Warden Woodcock of York assured the Cabinet that the county was with the Metropolitan in its desired to go into the city. No injury could be done the city by the Government giving the permission.

County Counciller Lundy of East Gwillumbury endorsed Warden Woodcock's views, and pointed out that the dairying industry could be greatly benefited by the connection.

Counciller Evans thought the whole question had resolved itself into a fight between the city and the Metropolitan. There was no fear of destroying Yonge street.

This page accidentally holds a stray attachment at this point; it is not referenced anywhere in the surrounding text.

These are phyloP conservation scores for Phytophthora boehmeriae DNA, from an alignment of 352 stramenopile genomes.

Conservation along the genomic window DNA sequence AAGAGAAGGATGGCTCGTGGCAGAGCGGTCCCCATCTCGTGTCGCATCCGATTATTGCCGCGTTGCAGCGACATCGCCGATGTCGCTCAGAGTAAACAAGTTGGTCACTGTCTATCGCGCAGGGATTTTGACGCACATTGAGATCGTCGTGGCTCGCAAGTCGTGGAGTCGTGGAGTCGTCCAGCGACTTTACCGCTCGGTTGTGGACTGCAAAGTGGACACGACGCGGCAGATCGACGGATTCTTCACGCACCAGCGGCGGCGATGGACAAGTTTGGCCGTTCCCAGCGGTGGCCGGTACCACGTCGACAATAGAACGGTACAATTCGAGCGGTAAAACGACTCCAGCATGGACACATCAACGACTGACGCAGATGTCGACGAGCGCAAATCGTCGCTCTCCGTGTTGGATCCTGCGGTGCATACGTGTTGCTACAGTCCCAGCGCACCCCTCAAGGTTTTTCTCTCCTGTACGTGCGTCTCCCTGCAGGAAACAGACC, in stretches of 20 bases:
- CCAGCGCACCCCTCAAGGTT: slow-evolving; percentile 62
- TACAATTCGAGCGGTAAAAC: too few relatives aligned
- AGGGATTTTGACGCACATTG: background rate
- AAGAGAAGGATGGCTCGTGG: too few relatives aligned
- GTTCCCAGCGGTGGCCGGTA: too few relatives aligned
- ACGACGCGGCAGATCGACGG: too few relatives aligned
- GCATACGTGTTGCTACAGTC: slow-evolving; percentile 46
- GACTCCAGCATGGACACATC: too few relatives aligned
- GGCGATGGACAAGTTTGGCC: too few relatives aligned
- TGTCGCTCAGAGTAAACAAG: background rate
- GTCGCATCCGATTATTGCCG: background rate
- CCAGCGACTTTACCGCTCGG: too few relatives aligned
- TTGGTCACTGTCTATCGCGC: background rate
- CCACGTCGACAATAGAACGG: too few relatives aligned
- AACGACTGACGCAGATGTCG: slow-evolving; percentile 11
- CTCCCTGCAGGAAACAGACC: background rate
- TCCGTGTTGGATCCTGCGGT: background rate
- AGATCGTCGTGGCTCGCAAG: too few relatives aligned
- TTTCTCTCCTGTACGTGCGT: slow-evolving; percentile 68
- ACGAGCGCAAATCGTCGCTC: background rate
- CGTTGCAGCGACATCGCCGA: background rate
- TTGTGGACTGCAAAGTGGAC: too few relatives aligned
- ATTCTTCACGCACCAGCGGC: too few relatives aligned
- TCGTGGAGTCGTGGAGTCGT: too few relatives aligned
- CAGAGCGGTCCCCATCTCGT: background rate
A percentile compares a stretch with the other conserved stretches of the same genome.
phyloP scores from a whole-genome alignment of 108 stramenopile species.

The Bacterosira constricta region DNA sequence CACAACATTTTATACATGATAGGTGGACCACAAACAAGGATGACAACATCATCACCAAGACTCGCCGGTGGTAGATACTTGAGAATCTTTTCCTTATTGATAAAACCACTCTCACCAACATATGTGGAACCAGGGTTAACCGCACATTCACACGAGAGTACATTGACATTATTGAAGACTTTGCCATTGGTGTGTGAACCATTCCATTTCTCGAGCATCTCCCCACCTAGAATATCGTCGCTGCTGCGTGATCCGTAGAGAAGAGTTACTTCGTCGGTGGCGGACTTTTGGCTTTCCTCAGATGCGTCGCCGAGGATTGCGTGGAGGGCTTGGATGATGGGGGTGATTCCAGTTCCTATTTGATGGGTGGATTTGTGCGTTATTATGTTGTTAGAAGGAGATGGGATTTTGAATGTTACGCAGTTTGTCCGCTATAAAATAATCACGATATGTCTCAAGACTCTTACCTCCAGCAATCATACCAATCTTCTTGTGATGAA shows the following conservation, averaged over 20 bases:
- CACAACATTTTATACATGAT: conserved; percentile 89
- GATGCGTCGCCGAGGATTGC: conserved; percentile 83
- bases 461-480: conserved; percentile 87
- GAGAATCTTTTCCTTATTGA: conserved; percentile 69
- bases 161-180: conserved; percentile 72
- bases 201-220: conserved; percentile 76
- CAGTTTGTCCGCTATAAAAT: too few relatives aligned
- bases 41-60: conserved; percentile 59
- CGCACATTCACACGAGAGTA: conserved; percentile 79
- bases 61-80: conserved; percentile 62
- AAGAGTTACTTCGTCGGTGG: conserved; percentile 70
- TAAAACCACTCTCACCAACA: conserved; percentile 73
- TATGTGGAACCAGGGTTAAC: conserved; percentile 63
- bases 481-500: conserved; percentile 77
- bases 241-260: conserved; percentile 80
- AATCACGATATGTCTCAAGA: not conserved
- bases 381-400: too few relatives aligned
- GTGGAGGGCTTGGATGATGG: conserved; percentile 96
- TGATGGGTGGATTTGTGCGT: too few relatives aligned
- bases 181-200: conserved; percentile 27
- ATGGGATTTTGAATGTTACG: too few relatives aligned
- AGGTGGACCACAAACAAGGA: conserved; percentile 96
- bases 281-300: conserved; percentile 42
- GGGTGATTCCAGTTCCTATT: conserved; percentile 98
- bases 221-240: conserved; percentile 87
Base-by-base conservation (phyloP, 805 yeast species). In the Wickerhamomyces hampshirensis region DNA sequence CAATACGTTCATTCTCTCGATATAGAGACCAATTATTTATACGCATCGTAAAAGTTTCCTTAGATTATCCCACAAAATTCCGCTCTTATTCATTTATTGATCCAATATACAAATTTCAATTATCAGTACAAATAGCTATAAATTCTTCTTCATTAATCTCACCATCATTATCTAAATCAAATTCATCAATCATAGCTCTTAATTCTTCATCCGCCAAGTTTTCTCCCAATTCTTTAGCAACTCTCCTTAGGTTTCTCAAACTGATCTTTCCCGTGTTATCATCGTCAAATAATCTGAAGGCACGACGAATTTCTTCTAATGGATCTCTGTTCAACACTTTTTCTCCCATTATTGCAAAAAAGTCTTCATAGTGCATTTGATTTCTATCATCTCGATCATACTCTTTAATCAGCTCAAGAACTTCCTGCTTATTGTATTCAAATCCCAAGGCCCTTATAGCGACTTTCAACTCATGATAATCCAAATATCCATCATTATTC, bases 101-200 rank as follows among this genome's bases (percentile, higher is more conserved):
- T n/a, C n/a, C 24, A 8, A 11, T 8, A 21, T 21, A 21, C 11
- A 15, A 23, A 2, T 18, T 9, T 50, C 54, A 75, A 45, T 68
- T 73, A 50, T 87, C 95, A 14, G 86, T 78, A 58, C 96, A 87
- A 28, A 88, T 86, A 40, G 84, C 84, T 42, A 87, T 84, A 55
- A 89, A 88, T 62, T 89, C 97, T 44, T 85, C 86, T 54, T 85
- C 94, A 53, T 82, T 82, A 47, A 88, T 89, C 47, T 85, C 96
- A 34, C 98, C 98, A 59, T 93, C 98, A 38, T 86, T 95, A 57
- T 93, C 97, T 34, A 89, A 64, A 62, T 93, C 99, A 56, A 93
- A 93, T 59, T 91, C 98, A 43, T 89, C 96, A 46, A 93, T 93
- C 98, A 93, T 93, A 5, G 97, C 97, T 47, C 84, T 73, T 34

Mr. Yule of Aurora said that the people of that village had benefited very largely by the Metropolitan.

Judge Clarke.

Judge Clarke, as counsel for the C.P.R., did not think with Mr. Osler that the Railway Committee had not the power to rule as had been done. The Government had every power so to rule. There was no doubt as to the prerogatives of the Parliament of Canada.

Judgement was reserved.

Railways: C.P.Ry., Met.Ry.